Michigan Child Support

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Jeffrey Johnson is a legal writer with a focus on personal injury. He has worked on personal injury and sovereign immunity litigation in addition to experience in family, estate, and criminal law. He earned a J.D. from the University of Baltimore and has worked in legal offices and non-profits in Maryland, Texas, and North Carolina. He has also earned an MFA in screenwriting from Chapman Univer...

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UPDATED: Jul 16, 2021

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Michigan child support laws ensure that a non-custodial parent pays his or her share of medical expenses, health insurance costs and the general costs of raising a child. The Department of Human Services (DHS) is responsible for overseeing child support and has established a child support program to help parents who either receive or pay support.

Child Support in Michigan may be obtained only during divorce cases, family support cases, paternity cases, or separate maintenance cases. All of these proceedings are complicated and best handled by a family law attorney.

Calculating Michigan Child Support

In Michigan, the Friends of the Court has established a uniform child support formula to ensure that all kids get the same access to support. Courts use this formula in issuing a support order unless one or both parents presents persuasive evidence as to why it is not appropriate.

In creating the formula, the Friends of the Court recognizes that parents who make more money spend more on the care of their children. As such, the first step in determining how much support a child is entitled to involves calculating the total family income, taking into account how much each parent makes and subtracting for income taxes and other eligible deductions, such as existing child support obligations.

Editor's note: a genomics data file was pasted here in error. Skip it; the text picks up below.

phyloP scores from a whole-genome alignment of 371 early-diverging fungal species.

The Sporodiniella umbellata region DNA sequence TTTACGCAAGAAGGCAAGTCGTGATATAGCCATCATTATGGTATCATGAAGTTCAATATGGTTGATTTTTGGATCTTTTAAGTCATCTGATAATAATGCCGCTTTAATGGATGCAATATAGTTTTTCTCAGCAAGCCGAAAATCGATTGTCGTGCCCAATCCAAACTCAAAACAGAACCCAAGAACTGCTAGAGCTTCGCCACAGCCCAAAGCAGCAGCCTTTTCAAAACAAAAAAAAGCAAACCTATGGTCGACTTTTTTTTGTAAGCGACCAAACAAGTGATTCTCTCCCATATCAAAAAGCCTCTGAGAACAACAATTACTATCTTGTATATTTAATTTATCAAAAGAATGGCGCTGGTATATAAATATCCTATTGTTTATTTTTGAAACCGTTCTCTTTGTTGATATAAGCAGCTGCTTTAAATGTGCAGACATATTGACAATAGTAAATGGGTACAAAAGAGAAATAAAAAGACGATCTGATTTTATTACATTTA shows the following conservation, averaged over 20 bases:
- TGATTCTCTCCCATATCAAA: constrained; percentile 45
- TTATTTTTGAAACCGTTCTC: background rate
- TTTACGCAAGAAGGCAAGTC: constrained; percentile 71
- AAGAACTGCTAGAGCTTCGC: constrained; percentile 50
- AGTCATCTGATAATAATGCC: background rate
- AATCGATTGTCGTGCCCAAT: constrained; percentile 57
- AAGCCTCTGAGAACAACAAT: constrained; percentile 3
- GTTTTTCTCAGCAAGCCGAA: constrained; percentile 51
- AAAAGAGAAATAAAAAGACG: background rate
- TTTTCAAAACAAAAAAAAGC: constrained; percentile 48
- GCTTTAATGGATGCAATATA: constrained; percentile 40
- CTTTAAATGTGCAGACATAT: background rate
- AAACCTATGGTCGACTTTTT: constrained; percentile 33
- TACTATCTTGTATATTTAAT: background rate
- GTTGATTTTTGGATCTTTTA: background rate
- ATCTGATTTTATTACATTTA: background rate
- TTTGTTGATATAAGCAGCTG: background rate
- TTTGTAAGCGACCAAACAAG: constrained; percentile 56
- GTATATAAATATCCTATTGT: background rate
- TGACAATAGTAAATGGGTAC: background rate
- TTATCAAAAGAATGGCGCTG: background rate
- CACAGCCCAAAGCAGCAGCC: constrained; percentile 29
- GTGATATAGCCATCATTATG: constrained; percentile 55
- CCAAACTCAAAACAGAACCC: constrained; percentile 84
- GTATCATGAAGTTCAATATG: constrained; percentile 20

Once the parent’s combined total income is determined, factoring in income from all sources including wages and military benefits, then a table called the General Care Support Table is used to determine how much the family as a whole should spend on their kids. There are different support amounts for each income bracket and different amounts based on the total number of kids in the family.

The required amount as determined by the General Care Support table is referred to as the basic support obligation. The court will then add to this basic support amount the actual costs of child care, as well as the cost of medical expenses and health insurance.

Each parent will pay a percentage of this total support amount based on the percentage of the total family income he/she earns. For instance, if the combined family income is $1000 and $800 of that income is earned by the father, he would be responsible for 80 percent of the total costs of support.

If the parents share custody, it is assumed that some of this support cost will be paid out in actually caring for the child. As such, the final step involves reducing the support obligation of the parent paying support based on the percentage of the time that the child spends with him or her.

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Child Support Enforcement

The Michigan State Disbursement Unit (MiSDU) is responsible for overseeing child support payments in the state of Michigan. In 74 percent of child support cases in the state, employers automatically withhold child support payments from the parent’s paycheck and send them directly to the MiSDU. The MiSDU then distributes the money to the custodial parent on a monthly basis.

However, if a parent does fail to pay child support in Michigan, Friends of the Court enforces the child support order. Enforcement begins when a parent is one support payment behind. Child support enforcement methods in Michigan include driver’s license suspension, wage garnishment, suspending occupational licenses, reporting the delinquent payments to the credit bureaus, seizing tax refunds, placing liens on property, and even felony prosecution.

Modifying Support Orders

Child support orders are reviewed every three years in the state of Michigan. Review is automatic in cases where public assistance is being paid. In other cases, either party may make a written request for review. Written requests to review and modify a support order may also be made at other times if circumstances have changed significantly for either parent. 

Parents who have not specifically declined help from Friends of the Court may receive their help modifying their child support orders.


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